Section III

Mike Poplaski

Class of 2007
Salemx Generals, Coach
Mike Poplaski was a fixture on Salem area wrestling mats for four decades. Poplaski was the founder of the Salem wrestling program and retired in 2010 from coaching after a career that spanned more than 40 years.

Poplaski's wrestling program that has produced six state champions, 31 Section 2champions and 20 Class D sectional team titles had humble beginnings at the little school on East Broadway.

"We started a club with 10 kids in 1967," Poplaski recalled. "We brought two mats into the cafeteria area, moved the tables around and we practiced. The next year was our first competition year and we went 3-11. There was a lot of learning by the kids and the coaches that year."

The Generals went 12-3 the following year and never looked back. They have not had a losing dual-meet record since that inaugural 1968-69 season.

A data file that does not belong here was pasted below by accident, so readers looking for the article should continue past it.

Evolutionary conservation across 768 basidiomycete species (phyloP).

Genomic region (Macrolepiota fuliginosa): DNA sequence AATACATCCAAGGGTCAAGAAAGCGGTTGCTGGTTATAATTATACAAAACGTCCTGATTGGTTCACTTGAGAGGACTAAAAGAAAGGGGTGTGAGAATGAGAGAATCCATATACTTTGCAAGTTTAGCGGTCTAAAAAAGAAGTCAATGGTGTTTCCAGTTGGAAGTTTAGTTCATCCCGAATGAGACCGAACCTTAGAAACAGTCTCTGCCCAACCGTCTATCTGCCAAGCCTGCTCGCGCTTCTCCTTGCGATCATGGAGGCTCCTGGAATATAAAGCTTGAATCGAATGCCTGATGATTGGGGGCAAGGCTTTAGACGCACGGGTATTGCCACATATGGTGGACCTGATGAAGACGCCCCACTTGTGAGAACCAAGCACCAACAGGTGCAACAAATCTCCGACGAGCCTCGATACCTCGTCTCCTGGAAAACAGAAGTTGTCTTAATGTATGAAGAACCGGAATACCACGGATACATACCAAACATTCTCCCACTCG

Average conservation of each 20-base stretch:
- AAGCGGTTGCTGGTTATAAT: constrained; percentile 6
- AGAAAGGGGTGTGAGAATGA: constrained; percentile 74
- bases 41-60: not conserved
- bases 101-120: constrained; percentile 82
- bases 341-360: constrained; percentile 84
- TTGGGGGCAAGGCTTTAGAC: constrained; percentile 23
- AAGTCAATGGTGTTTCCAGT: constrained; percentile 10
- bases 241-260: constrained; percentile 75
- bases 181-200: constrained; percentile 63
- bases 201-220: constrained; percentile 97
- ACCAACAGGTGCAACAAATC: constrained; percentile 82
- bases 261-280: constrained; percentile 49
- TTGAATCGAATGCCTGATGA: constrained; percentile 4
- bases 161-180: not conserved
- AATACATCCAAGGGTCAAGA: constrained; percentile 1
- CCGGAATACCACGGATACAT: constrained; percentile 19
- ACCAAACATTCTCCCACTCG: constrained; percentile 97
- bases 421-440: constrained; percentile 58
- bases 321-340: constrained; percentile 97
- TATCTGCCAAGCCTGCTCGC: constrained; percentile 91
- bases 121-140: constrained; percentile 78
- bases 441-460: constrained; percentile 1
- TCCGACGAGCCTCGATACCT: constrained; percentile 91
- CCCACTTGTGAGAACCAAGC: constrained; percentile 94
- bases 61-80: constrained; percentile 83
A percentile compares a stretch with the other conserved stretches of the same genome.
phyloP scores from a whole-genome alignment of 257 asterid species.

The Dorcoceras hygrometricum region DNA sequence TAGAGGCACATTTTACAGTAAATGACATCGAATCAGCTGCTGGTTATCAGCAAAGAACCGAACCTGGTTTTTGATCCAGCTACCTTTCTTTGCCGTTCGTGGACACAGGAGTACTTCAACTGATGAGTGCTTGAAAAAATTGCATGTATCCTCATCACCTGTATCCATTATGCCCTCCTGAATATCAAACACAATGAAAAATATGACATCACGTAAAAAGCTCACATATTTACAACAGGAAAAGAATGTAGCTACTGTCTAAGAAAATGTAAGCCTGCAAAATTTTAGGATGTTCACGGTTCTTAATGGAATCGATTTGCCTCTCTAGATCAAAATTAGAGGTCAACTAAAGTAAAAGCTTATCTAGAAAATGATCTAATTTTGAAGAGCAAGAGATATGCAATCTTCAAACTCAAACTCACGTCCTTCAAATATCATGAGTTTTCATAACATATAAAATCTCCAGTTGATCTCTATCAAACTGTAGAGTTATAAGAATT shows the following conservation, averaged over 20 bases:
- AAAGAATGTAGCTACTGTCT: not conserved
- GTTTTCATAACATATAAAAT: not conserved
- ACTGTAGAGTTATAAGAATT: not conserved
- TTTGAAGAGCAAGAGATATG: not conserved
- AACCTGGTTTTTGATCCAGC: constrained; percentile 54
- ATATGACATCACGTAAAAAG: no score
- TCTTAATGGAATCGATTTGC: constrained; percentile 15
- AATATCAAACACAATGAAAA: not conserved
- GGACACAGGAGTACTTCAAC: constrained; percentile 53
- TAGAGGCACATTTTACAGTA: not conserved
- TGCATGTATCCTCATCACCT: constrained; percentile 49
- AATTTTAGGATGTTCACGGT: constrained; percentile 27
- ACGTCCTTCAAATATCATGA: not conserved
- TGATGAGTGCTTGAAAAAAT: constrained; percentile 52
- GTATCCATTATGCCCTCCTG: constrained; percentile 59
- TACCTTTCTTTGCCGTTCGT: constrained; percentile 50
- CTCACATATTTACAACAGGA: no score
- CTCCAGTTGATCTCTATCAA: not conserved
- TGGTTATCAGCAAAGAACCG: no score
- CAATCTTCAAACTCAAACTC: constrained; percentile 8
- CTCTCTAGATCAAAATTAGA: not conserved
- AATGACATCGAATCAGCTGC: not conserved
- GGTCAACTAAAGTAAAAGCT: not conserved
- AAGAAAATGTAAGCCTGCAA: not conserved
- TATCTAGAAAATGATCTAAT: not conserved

"I owe a great thanks to Gilbert Flint, who was our superintendent at the time, and Al Cormier, who was our principal," Poplaski said. "I don't think with the budgets the way they are now that you could add a new sport at a small school. They hired me with the belief that I could make something happen. We were a one-sport (basketball) school in the winter at that time. Fortunately, it's worked out."

Over 42 seasons, the Generals have posted an overall record of 423-143-7. They have won 10 league championships and two Section II meet titles. The 1977 team won the Section 2 tournament by two points over Class A Mont Pleasant. They also won the Section 2 small-school title in 2004. Poplaski coached 116 individual Class D champs.

Poplaski wrestled in high school at Mohawk, near Utica, as well as in the Navy and at Albany State, before coming to Salem. In addition to wrestling, he also coached varsity football for the Generals from 1979-95, and coached the JV team through the 2009 season.

Poplaski, who served as the Section 2 wrestling chairman for 21 years, initially retired in 1998, but was asked to return two years later when the Generals were short on coaches.